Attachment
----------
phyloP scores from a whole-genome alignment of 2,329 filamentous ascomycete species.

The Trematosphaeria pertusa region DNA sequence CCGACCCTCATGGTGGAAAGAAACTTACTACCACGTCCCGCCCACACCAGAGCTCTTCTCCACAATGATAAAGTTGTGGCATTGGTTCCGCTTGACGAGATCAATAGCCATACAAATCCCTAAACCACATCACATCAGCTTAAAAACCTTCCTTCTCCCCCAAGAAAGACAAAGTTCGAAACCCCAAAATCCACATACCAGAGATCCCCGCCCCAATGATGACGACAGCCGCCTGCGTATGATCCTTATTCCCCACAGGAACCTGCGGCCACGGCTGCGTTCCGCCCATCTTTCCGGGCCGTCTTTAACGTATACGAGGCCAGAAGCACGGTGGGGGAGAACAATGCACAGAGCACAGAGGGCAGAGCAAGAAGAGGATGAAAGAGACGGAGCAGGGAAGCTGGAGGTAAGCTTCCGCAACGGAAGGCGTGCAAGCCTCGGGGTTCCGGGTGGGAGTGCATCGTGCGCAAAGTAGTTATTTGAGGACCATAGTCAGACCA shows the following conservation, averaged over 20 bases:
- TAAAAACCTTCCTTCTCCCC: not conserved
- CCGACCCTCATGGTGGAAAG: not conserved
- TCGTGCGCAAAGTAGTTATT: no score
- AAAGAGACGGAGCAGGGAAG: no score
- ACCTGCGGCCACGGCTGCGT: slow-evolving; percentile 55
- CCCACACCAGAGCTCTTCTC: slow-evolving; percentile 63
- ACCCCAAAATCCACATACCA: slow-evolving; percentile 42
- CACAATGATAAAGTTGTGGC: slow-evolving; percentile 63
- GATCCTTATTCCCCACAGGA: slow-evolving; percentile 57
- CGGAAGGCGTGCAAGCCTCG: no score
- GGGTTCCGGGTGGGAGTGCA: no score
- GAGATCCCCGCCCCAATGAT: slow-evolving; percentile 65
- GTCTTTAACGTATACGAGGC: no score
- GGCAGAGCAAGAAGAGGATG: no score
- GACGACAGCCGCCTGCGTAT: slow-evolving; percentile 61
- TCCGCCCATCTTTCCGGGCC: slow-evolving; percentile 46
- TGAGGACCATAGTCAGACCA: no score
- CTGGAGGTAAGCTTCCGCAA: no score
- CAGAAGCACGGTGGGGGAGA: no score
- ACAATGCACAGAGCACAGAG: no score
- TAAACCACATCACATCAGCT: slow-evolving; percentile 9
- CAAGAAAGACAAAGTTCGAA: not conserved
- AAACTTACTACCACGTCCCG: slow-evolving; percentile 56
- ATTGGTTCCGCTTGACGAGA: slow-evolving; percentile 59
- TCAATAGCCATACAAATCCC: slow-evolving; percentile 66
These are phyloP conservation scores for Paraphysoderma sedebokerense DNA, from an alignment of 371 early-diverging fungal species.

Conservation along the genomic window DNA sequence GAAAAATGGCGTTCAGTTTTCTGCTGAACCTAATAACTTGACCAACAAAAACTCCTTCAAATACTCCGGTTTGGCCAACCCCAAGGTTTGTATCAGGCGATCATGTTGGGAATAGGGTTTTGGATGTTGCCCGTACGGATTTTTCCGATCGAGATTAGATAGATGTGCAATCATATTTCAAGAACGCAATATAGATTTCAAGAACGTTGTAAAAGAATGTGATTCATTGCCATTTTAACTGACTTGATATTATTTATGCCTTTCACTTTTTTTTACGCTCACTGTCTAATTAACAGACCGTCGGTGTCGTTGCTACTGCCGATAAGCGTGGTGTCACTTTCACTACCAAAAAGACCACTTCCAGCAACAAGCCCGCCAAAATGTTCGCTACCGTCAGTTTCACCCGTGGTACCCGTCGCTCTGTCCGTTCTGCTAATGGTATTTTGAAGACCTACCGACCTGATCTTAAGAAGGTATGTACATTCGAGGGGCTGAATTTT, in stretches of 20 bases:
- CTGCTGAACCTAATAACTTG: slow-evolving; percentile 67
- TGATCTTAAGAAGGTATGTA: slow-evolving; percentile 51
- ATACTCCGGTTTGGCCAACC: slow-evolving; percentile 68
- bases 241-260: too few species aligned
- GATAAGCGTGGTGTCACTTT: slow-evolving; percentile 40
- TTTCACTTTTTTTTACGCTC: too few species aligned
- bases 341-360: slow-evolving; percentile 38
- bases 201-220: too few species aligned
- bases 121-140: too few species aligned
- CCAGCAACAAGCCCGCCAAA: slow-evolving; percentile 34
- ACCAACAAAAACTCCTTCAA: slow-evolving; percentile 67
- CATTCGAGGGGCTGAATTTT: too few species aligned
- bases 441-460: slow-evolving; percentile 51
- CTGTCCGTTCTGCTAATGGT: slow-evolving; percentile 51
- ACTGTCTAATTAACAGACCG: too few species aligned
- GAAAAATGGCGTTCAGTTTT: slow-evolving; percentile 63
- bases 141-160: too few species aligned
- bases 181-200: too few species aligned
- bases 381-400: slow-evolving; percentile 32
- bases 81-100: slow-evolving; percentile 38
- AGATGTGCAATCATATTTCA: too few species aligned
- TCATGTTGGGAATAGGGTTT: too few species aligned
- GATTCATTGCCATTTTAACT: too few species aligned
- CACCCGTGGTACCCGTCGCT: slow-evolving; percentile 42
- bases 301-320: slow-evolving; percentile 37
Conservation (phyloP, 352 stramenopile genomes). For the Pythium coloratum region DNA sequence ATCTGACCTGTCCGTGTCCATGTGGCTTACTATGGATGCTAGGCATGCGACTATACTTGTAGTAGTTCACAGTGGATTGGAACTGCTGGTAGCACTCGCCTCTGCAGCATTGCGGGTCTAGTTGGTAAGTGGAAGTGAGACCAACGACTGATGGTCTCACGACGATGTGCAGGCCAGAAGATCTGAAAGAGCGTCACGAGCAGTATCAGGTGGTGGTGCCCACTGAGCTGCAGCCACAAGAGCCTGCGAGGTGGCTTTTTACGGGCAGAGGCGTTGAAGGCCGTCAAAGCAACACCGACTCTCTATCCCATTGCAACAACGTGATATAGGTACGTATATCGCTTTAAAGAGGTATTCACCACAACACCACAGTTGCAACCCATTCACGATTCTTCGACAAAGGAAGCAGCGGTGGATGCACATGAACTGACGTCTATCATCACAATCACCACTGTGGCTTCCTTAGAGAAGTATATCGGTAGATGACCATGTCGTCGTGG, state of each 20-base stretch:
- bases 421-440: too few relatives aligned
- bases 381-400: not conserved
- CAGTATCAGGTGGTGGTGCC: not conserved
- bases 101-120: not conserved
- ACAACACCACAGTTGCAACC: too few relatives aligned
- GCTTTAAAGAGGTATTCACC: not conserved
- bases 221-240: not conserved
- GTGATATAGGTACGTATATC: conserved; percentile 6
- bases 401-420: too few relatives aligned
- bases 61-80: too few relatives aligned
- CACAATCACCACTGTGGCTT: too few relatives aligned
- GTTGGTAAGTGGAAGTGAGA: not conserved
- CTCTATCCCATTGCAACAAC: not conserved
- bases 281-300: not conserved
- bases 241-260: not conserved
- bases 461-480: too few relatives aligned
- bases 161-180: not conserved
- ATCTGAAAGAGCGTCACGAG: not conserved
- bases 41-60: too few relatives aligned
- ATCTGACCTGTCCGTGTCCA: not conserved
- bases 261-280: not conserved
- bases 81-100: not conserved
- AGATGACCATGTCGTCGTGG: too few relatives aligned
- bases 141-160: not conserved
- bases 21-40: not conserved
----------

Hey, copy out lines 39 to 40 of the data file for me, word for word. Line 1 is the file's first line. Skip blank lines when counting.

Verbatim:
- CCAGCAACAAGCCCGCCAAA: slow-evolving; percentile 34
- ACCAACAAAAACTCCTTCAA: slow-evolving; percentile 67